What is vitamin B3?
Vitamin B3, also known as niacin, is actually made up of niacin (nicotinic acid) and niacinamide. It is a water-soluble nutrient that is part of the B vitamin family.
B vitamins help to support adrenal function, to calm and maintain a healthy nervous system, and are necessary for key metabolic processes. Niacin is essential for the metabolism of carbohydrates and fats.
Why is vitamin B3 necessary?
Niacin reduces the risk of heart disease and lowers harmful cholesterol while raising good cholesterol. Niacin may also reduce the incidence of asthma-induced wheezing, and may be helpful in treating or preventing atherosclerosis, second heart attacks, Alzheimer's disease and osteoarthritis.
What are the signs of a deficiency?
Pellagra is a nutritional disease that develops due to insufficient dietary amounts of vitamin B3. Symptoms of pellagra include skin disease, diarrhea, dementia and depression.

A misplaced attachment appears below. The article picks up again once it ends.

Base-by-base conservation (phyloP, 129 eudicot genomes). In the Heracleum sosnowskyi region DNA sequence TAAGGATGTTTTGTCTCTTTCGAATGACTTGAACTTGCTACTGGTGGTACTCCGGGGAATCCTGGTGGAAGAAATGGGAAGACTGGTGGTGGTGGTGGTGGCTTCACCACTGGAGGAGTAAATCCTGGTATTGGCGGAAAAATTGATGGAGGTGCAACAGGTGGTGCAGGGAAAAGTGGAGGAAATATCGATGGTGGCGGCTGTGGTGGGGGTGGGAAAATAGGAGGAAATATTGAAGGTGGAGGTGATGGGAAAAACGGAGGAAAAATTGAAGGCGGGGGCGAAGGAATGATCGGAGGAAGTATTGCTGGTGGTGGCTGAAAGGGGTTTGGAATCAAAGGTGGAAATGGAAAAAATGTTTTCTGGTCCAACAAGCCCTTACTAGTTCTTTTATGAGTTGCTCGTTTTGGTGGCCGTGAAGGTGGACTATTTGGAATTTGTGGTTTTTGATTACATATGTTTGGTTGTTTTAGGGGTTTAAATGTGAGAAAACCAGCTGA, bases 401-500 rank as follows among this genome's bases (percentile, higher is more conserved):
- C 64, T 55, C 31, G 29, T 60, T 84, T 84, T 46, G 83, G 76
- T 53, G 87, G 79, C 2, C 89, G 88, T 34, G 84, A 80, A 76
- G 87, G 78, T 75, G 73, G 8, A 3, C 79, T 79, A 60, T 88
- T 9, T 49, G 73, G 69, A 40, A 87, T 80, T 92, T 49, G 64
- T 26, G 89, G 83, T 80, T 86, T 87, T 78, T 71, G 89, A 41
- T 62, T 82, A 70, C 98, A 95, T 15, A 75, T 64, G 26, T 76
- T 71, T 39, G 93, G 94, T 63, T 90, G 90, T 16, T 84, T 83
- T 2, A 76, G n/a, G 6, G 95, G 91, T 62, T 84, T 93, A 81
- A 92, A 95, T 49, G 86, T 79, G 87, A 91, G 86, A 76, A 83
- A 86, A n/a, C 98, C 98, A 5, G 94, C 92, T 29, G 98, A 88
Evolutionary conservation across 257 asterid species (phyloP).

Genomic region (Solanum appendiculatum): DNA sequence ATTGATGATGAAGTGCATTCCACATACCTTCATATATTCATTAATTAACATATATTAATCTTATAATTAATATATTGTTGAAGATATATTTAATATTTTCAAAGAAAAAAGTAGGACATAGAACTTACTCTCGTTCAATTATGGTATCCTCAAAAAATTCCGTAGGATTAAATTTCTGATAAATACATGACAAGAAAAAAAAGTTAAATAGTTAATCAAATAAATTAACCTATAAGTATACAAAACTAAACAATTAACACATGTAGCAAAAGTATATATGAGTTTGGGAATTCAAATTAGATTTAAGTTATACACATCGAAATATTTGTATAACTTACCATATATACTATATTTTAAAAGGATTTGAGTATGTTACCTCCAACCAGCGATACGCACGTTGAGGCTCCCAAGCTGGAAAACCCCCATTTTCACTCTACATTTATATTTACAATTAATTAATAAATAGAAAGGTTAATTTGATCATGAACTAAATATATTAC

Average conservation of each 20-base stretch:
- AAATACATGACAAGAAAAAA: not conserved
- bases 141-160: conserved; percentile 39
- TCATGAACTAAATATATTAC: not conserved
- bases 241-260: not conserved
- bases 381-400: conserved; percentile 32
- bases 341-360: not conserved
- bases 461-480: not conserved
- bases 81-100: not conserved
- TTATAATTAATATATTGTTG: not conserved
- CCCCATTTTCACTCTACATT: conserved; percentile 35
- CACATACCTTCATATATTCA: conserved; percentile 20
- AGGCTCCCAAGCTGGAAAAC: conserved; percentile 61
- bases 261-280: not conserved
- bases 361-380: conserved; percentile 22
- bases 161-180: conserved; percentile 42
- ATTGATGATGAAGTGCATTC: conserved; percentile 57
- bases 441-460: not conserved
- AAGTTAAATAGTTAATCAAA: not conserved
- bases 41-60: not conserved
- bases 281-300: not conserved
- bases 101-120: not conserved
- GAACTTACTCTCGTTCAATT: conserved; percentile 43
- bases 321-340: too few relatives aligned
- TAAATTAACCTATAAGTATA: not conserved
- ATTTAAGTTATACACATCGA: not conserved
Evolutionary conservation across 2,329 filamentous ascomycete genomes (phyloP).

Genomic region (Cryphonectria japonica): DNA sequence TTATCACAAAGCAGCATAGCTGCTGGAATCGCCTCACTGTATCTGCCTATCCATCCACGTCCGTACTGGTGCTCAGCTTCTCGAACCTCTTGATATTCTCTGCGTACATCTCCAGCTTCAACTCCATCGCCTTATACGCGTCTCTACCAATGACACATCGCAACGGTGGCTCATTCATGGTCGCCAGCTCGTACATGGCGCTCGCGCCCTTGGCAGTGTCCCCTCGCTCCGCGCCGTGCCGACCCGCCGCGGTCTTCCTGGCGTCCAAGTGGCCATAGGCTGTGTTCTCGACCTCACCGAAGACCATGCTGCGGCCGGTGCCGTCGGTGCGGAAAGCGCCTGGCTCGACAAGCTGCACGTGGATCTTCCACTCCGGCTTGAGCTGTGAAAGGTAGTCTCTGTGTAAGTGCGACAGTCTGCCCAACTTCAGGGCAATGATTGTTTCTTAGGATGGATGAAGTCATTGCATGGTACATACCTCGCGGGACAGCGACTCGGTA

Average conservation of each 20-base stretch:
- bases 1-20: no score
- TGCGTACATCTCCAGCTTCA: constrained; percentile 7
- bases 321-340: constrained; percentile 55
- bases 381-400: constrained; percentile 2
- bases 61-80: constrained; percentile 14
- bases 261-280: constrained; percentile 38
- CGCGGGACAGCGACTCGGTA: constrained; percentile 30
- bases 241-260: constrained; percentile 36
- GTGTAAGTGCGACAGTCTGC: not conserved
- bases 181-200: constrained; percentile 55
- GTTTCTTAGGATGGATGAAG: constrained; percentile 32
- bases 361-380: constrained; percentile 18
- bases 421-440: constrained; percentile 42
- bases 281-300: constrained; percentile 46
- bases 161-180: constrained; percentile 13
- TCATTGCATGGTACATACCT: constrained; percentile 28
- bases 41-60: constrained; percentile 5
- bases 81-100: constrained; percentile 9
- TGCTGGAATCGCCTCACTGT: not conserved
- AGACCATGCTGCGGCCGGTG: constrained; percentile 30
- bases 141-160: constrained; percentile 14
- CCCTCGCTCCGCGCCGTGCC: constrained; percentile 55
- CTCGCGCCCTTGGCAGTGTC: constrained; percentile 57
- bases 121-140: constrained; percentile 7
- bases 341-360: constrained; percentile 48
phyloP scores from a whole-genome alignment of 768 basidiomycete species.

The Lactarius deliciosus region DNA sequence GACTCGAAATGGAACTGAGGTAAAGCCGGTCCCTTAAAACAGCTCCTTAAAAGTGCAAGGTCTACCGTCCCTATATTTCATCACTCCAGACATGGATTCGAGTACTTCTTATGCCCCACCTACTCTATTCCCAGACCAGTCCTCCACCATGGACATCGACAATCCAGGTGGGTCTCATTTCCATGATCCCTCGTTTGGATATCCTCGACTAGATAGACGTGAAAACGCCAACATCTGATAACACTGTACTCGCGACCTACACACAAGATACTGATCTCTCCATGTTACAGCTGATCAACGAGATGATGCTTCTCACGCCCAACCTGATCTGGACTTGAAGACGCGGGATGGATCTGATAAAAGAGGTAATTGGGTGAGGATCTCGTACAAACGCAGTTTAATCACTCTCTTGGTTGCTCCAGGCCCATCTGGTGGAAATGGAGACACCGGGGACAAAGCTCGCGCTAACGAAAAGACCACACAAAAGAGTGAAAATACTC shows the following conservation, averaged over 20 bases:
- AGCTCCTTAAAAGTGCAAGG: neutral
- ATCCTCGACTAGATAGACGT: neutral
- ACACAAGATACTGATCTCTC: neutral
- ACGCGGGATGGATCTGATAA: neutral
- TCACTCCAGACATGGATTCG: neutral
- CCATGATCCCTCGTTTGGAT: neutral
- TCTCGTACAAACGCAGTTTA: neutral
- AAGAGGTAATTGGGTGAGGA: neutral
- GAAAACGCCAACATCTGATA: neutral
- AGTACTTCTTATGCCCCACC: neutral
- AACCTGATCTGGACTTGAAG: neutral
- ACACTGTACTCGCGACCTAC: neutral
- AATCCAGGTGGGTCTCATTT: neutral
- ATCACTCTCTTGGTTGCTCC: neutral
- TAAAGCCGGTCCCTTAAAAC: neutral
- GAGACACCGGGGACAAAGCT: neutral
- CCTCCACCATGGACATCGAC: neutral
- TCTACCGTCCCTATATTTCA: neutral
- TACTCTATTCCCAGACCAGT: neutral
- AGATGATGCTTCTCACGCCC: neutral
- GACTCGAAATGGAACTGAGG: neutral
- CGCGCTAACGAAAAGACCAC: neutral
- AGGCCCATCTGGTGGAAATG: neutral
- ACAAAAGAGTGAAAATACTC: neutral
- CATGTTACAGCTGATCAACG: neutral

How do you get enough vitamin B3 from foods?
Leafy vegetables, broccoli, tomatoes, carrots, sweet potatoes, avocados, nuts, whole grains, legumes and mushrooms are good dietary sources.
Are there any risks associated with too much vitamin B3?
It is difficult to get too much niacin from food sources, but you can get too much niacin when supplementing. Reactions range from flushing, itching, nervousness and headaches to intestinal cramps, nausea, and diarrhea. High doses of niacin can cause liver toxicity; doses in excess of 3 grams a day should be used only under careful medical supervision (for example, in the treatment of high cholesterol). Gout, abnormal heart rhythms and worsening of stomach ulcers have also been reported with very high doses of supplemental vitamin B3.
I recommend getting your niacin from raw food sources rather than a multi-vitamin. Our bodies are designed to absorb nutrients from whole foods not from pills.